How can I know how much current a transistor or other component can handle?

Before frying? Is there some sort of rating?

I’ve gotten into building things from schematics and project kits and so on, but I’ve never been clear on how much each component can handle. I’d like to start messing around more and start doing stuff from scratch more, but I don’t know how much leeway I have with stuff before it’s going to get fried or an LED is going to burn out.

Is this a rating somewhere? Is it common knowledge? Where can I find this out?

There are usually data sheets available from the supplier or manufacturer of electronic components specifying voltages, currents and just about anything anyone would need to know.

I strongly suspect that if you have the component designation you can look it up on the net.

You mean you don’t know? :smiley:

Calling Q.E.D. He’ll know…

There are three ratings (generally): Maximum current, maximum voltage, maximum power dissipation. They are all noted on the data sheet. For things like LEDs, you can exceed the maximum instantaneous power dissipation as long as the the continuous power dissipation is under the max (in other words, you can drive them with high-current pulses).

For transistors, a book like Towers’ International Transistor Selector can’t be beat. It gives all the useful parameters for thousands of different transistors, plus other stuff like pin configurations and suggested equivalents if you can’t find the transistor you want.

Basically, you will need to find the name of the component. If it’s a circuit you’re building from someone else’s design, you should find the component’s name on the schematics. If you’re looking at a physical component, the name should be printed on the component itself.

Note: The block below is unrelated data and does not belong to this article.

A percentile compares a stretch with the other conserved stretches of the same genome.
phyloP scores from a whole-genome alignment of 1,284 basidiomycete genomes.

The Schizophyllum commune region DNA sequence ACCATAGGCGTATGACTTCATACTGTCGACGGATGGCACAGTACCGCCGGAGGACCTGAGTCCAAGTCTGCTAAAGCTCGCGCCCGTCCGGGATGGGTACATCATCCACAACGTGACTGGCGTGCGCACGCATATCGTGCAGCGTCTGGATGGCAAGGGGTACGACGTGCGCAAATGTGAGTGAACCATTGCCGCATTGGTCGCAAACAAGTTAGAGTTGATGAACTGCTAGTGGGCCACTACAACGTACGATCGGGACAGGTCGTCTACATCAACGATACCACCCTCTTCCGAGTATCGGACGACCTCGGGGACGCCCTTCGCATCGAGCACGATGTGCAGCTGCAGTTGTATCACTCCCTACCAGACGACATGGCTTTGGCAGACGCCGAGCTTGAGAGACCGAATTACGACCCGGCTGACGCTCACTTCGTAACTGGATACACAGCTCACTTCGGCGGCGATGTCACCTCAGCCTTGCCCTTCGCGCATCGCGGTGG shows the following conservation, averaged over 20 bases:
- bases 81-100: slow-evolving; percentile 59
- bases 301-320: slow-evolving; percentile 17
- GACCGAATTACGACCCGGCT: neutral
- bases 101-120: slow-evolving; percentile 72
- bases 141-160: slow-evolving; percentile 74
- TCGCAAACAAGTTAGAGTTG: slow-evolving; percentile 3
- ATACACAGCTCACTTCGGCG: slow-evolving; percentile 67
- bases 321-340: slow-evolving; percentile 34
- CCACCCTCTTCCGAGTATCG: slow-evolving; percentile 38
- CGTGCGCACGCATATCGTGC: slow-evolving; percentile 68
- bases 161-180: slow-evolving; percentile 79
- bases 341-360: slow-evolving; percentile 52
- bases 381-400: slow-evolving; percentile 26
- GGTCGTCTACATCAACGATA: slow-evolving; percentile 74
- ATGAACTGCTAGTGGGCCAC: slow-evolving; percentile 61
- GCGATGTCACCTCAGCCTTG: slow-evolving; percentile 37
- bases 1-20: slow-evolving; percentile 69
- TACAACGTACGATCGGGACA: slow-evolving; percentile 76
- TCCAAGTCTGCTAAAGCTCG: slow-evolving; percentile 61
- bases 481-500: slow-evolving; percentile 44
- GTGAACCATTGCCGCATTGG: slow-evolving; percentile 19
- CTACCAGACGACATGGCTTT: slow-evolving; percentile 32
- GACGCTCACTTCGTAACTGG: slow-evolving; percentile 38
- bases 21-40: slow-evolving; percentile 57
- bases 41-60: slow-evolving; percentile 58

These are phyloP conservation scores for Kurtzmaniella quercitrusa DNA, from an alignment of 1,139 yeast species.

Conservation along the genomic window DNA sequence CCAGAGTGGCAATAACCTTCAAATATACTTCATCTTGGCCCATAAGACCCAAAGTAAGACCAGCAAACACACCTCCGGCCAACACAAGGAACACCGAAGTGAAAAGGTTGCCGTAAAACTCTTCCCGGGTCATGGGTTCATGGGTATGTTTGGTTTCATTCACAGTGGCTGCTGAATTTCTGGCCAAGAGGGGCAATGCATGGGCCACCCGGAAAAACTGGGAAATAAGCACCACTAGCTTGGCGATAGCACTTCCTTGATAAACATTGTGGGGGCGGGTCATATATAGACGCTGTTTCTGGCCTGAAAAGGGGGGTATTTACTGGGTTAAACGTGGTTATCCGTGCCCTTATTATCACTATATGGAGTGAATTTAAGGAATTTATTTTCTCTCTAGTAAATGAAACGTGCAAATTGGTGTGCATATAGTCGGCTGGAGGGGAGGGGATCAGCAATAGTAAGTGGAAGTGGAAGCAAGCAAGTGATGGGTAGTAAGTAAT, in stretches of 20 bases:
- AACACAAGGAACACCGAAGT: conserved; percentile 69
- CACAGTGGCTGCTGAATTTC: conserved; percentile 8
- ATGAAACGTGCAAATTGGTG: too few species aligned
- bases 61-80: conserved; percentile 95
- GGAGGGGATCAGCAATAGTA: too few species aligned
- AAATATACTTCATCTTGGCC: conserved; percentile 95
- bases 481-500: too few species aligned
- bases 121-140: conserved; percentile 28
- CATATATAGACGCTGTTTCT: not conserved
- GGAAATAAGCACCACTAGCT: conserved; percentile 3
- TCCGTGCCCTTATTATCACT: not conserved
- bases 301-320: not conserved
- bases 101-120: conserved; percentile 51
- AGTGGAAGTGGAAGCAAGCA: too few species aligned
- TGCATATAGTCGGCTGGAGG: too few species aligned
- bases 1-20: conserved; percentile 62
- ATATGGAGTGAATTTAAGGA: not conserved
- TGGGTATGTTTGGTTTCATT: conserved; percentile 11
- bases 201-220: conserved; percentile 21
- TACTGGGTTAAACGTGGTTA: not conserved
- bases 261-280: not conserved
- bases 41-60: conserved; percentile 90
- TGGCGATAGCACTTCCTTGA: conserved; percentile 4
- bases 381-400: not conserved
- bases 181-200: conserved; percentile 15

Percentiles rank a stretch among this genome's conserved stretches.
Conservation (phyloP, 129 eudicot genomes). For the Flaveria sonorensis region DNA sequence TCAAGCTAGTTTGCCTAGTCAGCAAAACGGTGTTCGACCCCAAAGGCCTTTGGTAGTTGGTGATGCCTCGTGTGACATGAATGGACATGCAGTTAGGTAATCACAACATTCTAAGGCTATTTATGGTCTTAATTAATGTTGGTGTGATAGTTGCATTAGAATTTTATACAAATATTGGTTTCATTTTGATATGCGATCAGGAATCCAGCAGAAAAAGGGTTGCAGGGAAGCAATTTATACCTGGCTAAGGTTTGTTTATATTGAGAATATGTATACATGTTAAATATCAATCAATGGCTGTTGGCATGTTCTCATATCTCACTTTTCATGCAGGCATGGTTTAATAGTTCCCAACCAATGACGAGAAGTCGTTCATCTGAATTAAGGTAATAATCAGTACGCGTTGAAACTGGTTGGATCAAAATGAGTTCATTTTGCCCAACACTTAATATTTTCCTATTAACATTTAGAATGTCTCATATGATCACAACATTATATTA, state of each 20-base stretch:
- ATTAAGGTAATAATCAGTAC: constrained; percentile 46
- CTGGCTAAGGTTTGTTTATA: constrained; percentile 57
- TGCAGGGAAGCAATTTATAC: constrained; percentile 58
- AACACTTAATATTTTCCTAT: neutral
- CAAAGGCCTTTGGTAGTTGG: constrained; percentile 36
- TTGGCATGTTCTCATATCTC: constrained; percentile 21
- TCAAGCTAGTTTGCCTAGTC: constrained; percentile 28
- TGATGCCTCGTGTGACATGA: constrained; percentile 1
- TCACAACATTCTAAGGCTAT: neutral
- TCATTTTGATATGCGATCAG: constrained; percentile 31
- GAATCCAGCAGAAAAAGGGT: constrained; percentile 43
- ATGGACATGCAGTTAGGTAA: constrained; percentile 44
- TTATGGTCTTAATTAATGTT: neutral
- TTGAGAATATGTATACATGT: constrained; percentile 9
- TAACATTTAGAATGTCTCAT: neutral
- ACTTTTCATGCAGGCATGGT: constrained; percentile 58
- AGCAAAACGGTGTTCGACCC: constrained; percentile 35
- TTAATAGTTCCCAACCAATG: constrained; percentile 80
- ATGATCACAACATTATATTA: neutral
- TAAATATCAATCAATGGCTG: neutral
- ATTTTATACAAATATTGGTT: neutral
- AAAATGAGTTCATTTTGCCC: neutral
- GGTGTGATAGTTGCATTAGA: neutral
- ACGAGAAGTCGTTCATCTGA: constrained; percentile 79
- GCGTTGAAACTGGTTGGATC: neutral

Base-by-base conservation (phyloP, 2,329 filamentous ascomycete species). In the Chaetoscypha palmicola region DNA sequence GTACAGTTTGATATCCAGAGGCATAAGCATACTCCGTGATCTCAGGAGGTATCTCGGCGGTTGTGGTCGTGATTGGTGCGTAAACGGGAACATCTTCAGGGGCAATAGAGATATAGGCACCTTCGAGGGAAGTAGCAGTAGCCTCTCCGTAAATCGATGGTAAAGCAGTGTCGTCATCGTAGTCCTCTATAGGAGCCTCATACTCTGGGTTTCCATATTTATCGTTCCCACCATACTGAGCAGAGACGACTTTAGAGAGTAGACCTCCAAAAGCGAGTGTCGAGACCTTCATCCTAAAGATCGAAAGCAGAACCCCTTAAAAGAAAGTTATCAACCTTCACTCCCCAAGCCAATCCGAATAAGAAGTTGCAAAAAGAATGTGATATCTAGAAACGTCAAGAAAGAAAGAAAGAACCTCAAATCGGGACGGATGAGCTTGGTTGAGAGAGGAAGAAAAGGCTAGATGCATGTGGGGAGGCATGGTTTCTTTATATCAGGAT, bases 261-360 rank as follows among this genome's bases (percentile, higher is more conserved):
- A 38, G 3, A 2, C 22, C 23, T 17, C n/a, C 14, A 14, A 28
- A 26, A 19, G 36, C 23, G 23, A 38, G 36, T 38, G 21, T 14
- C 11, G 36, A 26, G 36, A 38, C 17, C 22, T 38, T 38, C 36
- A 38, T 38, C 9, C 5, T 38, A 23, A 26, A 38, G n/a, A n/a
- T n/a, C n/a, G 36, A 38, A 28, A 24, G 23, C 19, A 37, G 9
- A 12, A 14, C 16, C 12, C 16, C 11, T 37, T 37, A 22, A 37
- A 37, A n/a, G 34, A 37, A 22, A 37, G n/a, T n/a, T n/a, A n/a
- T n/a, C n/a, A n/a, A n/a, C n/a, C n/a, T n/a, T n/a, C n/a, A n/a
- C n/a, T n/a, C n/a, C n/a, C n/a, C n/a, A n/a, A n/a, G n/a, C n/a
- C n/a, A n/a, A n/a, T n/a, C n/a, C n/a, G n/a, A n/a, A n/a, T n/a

Then, look up the component’s data sheet. Most (if not all) data sheets are available on the web. Just Google <your component> “data sheet”.

When looking at the data sheet, be careful not to confuse the “Absolute Maximum Ratings” with the “Electrical Characteristics”. The AMR, like the name suggests, are absolute maximum, above which the component is likely to be fried. Do not design according to these values as the working point. The EC give you the data you need for the design. In these you’ll find either Maximum or Minimum rating for each line, and sometimes an additional “Typical” rating. The rating given (Min/Max) is the worst case. You should design your circuit to work below these ratings.

BTW, some components are “generic” (resistors, capacitors, and the like). For these, you’ll need to recognize the component class. I don’t know of a way other than experience, or someone pointing these to you.